I had never read this classic from the 1960s. I had picked it up as a child at a garage sale, but the language was too difficult for me, and I stopped after chapter one. When I went to visit my parents recently, I saw the book on the shelf of my room, and I took it home with me. This time, I finished the book in two days. Funny, my dog-ear was still there at the start of chapter two. And I did, in fact, remember having read the first chapter all those years ago.
After reading it from a grown-up’s perspective, I’m still not sure I would have completely enjoyed or appreciated this book as a child. There are lots of great vocabulary words that would have confused me back then, and there were so many references to Shakespeare, the Bible, and great philosophers of the world that would have gone right over my head.
That said, as an adult I truly enjoyed the book.
The story follows a girl named Meg who finds herself a failure at school. Though she’s great at math, she just doesn’t seem to fit in the way her teachers want her to. Her younger brother, Charles Wallace, is only five, but he’s precocious and seems to have strange abilities to “read” his mother and sister. At the start of the story, Meg’s father has been missing for several years. He works (worked?) for the government, and it seems the top-secret nature of his research may be responsible for his disappearance. Nonetheless, everyone in the community is gossiping about it, speculating that Meg’s father must have run off with another woman. This, of course, makes Meg’s lack of fitting in even worse.
Early on in the novel, Charles Wallace mentions three strange characters, Mrs. Who, Mrs. Which, and Mrs. Whatsit. They remind me of the three witches in Macbeth, but they are decidedly more caring and helpful. In fact, toward the end of the tale, Calvin (Meg’s new friend, who accompanies Meg and Charles on the adventure) refers to them as Angels. We come to learn that these three “beings” have been around for millions of years. They are here now to help Meg, Charles, and Calvin travel through time and space. There is a theoretical concept called the tesseract, which it turns out isn’t so theoretical. Essentially a wormhole, the tesseract allows them to travel great distances of time and space without effort (though it’s a terrifying experience that reminds me of the transporter in Star Trek, only without the equipment).
The three Mrs. W’s are doing this so that Meg can try to save her father, who has been trapped. There is a thing called “IT,” which is also related to a darkness that is trying to encompass Earth and is trying to encompass (or has already encompassed) other planets. They go through fantastic experiences in their travels, but when they finally arrive on the planet Camazotz, which is where Meg’s father has been kept prisoner, they see that IT has already been spreading the Darkness. The people here have lost all of their freedom. They move, think, and act in unison. Everything is planned and regulated. To save her father, Meg must travel to the CENTRAL central intelligence headquarters, where she confronts IT, which reminds me somewhat of a scarier version of the giant head of “the great and powerful Oz” in The Wizard of Oz.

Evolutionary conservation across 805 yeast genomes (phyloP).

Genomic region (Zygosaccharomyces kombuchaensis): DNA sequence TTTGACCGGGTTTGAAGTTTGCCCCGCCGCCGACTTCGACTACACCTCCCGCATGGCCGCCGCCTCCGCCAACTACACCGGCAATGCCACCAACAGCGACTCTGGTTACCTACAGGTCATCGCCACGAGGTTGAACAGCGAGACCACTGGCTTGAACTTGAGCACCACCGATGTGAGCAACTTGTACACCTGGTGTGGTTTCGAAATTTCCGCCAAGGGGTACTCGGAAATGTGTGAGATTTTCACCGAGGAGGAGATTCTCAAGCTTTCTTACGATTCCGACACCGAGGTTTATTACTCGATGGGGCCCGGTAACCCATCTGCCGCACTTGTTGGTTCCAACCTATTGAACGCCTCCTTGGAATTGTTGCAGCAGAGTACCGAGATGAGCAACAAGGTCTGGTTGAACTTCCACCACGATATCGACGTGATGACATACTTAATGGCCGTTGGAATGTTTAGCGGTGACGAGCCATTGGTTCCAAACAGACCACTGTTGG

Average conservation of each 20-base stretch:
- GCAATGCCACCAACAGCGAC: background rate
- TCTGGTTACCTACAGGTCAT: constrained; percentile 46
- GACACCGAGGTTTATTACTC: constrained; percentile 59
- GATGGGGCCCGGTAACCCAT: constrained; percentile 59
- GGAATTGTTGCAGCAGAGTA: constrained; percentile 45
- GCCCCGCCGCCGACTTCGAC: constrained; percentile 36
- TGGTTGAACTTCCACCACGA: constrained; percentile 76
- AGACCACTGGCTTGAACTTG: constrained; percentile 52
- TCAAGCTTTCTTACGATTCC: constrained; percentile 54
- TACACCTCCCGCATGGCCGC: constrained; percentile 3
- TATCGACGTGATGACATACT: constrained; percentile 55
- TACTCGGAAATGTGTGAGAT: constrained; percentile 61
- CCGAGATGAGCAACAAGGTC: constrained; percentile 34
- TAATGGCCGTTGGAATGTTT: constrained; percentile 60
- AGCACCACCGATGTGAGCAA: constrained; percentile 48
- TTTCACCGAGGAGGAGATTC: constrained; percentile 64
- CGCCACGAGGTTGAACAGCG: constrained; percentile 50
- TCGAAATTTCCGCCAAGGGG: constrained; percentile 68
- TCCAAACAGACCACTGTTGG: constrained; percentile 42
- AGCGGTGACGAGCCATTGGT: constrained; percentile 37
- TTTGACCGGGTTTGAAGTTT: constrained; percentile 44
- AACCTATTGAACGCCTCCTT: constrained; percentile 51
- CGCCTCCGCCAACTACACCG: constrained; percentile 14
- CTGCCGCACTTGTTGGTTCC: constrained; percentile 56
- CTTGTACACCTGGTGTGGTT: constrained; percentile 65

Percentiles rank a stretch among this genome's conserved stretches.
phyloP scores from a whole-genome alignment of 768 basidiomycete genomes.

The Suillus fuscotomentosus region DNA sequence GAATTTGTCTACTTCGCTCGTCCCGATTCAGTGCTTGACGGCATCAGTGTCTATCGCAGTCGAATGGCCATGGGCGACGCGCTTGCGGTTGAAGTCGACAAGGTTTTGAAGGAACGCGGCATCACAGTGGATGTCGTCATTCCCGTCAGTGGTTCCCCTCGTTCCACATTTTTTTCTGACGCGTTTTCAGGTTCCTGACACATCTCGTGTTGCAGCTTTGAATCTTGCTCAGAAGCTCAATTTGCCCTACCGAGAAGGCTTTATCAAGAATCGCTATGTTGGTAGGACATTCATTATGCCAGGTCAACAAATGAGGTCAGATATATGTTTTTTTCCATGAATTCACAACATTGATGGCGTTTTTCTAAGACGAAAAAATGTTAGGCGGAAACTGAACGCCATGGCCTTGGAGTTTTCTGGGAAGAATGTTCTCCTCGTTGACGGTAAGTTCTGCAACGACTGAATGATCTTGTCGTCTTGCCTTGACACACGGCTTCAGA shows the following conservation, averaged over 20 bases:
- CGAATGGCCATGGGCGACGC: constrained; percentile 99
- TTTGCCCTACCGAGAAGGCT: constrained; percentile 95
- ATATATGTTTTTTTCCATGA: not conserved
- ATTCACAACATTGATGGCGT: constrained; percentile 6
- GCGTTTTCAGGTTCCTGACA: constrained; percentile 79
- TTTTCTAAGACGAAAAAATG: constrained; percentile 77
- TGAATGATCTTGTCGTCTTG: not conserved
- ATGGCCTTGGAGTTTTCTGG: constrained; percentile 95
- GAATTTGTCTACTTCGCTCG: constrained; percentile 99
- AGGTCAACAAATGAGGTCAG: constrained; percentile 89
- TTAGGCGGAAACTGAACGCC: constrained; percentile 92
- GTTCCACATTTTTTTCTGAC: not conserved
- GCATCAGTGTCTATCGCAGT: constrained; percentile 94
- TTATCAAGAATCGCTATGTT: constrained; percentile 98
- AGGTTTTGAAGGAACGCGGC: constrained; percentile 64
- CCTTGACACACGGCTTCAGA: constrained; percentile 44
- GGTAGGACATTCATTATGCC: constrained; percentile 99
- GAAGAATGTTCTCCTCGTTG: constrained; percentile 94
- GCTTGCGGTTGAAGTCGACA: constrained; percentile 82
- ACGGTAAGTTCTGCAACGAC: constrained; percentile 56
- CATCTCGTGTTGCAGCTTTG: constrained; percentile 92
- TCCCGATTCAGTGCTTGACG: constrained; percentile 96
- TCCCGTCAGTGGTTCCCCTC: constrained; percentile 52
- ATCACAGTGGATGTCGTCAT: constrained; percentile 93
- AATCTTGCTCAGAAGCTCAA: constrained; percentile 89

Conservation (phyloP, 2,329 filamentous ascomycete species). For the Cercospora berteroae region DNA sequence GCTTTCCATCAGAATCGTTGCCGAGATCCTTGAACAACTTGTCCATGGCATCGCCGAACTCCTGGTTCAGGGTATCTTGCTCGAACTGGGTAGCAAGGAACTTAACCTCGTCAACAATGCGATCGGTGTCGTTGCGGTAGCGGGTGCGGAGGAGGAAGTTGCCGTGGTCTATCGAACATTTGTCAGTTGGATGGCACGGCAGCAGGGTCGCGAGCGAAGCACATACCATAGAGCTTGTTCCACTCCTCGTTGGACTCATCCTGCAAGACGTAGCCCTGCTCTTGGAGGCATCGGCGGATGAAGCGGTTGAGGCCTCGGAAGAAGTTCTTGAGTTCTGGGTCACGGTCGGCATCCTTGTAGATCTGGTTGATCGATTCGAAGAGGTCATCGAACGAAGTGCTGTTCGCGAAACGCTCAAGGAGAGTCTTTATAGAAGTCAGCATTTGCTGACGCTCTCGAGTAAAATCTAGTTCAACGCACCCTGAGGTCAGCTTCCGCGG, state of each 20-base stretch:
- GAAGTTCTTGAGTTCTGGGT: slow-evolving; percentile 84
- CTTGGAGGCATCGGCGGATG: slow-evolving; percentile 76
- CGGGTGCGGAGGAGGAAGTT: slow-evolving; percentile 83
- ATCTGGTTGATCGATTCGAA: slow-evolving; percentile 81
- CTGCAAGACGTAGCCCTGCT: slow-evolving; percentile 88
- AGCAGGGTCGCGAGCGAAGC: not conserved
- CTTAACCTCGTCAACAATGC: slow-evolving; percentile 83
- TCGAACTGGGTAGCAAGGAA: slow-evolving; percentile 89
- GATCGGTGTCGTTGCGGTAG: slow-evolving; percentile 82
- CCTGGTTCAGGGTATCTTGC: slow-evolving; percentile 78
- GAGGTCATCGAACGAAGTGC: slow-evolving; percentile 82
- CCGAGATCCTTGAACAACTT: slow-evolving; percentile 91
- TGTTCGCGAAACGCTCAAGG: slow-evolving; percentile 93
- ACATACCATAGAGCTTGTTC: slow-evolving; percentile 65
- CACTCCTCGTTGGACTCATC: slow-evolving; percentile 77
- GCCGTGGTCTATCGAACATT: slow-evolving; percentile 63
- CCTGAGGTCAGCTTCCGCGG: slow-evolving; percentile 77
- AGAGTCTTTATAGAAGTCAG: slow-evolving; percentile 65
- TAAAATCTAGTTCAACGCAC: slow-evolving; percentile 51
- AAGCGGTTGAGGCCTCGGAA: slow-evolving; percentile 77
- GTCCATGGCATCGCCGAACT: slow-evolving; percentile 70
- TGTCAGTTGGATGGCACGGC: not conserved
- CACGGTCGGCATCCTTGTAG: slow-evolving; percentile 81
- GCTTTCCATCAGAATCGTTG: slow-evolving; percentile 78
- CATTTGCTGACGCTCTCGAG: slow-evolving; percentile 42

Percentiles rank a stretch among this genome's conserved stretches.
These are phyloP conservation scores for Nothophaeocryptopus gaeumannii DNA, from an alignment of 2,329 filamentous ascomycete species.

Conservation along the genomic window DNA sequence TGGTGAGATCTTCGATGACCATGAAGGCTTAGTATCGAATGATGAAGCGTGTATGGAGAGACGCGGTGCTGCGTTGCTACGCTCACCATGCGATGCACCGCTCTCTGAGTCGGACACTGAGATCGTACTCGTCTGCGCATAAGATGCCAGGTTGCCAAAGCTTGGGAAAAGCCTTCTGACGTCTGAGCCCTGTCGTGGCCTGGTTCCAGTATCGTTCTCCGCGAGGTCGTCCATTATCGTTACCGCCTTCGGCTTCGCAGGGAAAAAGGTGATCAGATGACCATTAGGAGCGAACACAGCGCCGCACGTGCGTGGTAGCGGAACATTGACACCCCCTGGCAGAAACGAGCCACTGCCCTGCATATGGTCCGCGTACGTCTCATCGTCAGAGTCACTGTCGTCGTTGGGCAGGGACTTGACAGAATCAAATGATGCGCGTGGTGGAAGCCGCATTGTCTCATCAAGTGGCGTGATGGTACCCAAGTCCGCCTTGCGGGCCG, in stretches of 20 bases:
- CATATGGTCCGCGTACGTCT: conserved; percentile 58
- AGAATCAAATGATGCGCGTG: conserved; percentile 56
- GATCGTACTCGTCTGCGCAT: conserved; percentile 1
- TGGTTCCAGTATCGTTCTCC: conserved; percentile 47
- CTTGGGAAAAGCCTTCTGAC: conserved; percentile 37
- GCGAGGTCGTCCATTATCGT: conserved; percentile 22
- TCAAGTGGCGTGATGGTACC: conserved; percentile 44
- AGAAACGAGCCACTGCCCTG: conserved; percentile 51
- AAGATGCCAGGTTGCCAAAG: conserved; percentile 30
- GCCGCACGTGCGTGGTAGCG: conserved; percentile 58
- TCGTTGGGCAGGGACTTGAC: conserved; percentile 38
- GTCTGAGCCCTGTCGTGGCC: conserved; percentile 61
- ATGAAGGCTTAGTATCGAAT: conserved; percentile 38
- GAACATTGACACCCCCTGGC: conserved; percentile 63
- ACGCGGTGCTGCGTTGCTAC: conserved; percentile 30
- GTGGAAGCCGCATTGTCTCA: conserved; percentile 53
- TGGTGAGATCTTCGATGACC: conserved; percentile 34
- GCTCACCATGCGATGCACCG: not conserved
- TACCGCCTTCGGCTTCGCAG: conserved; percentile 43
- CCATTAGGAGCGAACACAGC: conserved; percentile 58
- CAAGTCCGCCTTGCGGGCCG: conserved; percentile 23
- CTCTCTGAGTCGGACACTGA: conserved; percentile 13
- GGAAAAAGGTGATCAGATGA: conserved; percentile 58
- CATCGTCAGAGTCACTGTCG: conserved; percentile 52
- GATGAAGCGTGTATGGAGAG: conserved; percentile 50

I won’t spoil the rest of the plot. I enjoyed the way the story wove together witchcraft (there was a medium with a crystal ball), philosophy, arts, education, and religion in a way that didn’t make them seem to contradict. Rather, they were all framed in the lens of light-versus-darkness or freedom-versus-slavery. In fact, when Meg asks why they couldn’t have simply used the Medium to see how their quest would turn out, the Mrs. W’s reply that knowing one’s future would be too similar to the planned structure of Camazotz. She uses an interesting metaphor to illustrate human freedom: it’s like a Shakespearean sonnet: although we must conform to the basic structure, meter, and rhyme, we can write about whatever we want with whatever message we want. We aren’t million-year-old creatures who can bend space and time, but we do have freedom in our own way.
As someone for whom freedom is paramount, I enjoyed the theme of freedom that ran through the book, especially as it was linked to education and philosophy, including Shakespeare and the Founding Fathers. I enjoyed also the message in the end about how love is something that “bad guys” usually don’t have and can’t fathom or cope with. In the end, it turns out to be one of Meg’s most important assets. Most “bad guys” rule through fear and force.
You may have read my review of When You Reach Me. The main character in this book is almost obsessed with A Wrinkle in Time. Now that I have finally read the whole thing, the references are a lot more powerful. I’m glad I finally got the chance.